Using Carbon Pricing to Support Sustainable Development in Malaysia

By Darshan Joshi   |   Posted on

Executive Summary
The pricing of carbon is widely considered to be a fundamental component of effective climate action, and represents an efficient economic solution to the two market failures which continue to exacerbate the problem of climate change. Such price-based regulation serves to mitigate emissions by incentivising the adoption of low-carbon means of production, encouraging economic actors to invest in and employ emissions abatement technologies, and curbing aggregate demand for emissions-intensive goods and services. Given the growing need for Malaysia to significantly decarbonise its economy, enforcing a price on carbon by taxing emissions arising from the electricity, transport, and oil and gas sectors would place downward pressure on over 70% of national emissions, and spur the growth of competing domestic clean energy and low-carbon industries. Commencing at a rate of RM35/tCO2e in 2020 and peaking at RM150/tCO2e in 2028, this tax would raise RM21.8-24.6bil in average annual revenues until 2030, adding approximately 18% to federal direct tax collections over this period. Carbon taxation can play an important role in determining whether Malaysia is able to exceed even its most ambitious climate scenario, which will still see emissions increase by 46% within these three sectors between 2020 and 2030. With the pricing of carbon, for instance, it is projected that parity in the levelised costs of generating electricity through coal and large-scale solar can be achieved by 2020/21, and the gap between the levelised costs of ultra-supercritical coal plants against those of combined-cycle natural gas will be reduced from approximately 50.8% at present to just 14.2% by 2028, assuming no changes to fuel input prices. Across sectors and economic activities, carbon pricing will strengthen the economic competitiveness of low-carbon technologies.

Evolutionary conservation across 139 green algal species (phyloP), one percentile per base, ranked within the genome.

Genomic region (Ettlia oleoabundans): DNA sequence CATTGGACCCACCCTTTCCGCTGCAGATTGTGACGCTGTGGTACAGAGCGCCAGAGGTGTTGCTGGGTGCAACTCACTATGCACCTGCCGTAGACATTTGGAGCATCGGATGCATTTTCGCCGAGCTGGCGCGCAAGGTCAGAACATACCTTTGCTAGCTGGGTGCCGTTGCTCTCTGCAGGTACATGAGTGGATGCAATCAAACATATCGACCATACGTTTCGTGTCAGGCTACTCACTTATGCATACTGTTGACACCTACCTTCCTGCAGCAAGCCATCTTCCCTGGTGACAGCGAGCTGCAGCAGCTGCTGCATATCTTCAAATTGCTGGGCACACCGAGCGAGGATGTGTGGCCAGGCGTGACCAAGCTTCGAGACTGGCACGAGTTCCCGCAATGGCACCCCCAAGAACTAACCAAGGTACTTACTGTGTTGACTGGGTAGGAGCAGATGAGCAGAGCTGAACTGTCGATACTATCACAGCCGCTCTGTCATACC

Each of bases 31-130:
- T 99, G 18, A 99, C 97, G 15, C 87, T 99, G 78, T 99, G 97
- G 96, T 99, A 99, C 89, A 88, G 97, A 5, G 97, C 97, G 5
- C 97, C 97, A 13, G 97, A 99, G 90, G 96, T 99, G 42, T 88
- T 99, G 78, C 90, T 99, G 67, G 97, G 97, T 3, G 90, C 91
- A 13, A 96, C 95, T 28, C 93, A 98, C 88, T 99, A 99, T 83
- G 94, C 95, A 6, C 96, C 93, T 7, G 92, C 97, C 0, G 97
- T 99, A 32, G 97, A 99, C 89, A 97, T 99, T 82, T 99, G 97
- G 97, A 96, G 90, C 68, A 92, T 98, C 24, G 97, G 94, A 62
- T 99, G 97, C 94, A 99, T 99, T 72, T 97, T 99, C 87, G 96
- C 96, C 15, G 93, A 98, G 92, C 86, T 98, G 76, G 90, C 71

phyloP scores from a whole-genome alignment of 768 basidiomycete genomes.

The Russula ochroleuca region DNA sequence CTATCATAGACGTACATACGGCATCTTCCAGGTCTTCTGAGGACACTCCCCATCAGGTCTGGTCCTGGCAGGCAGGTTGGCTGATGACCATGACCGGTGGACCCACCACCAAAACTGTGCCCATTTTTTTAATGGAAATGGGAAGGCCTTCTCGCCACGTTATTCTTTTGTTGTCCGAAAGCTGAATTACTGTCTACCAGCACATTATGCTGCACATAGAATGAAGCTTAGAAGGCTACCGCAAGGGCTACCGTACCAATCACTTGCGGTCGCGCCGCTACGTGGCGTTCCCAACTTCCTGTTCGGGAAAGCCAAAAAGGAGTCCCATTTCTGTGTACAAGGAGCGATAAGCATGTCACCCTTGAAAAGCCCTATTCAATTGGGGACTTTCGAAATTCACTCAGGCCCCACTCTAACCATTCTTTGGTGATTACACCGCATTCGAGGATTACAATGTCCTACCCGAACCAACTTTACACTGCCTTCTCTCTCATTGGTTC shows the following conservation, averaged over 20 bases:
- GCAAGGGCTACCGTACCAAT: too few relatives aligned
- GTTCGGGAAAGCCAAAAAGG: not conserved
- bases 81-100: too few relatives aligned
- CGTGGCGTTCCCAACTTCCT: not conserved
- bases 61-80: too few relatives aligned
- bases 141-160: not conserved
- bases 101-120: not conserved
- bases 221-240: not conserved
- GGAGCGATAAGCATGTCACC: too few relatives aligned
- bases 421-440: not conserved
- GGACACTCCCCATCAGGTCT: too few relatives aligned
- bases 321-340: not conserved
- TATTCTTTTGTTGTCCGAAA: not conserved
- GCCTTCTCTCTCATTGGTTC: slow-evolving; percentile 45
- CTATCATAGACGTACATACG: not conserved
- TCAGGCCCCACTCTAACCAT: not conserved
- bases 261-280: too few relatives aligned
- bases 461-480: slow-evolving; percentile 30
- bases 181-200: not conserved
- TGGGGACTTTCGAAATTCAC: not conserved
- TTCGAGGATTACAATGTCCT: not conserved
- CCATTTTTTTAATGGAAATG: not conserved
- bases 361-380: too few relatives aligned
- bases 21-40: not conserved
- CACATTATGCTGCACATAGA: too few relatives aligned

While consumers will be affected by rising prices as a result of carbon taxation, this paper shows that the absolute magnitude of these negative effects are relatively muted. It is estimated that fully compensating the nation’s bottom 40% (B40) for the increases in their electricity and transport costs through carbon “rebates” would only consume 29.2-44.5% of total revenue collections over the first four years of the policy – a percentage which shrinks as the price of carbon is gradually raised over time. It is recommended that a significant proportion of residual revenues be utilised to propel further climate change mitigation and adaptation efforts, for which MESTECC cites a present funding gap of over RM20bil, and in the long-run it can play a role mitigating inequality by financing and forming a crucial component of progressive tax system reform, while residual proceeds can be used to stabilise the nation’s fiscal outlook. Carbon pricing has the potential to put Malaysia on the path towards long-term sustainability with few consequential costs in the near future and monumental benefits in the long-run.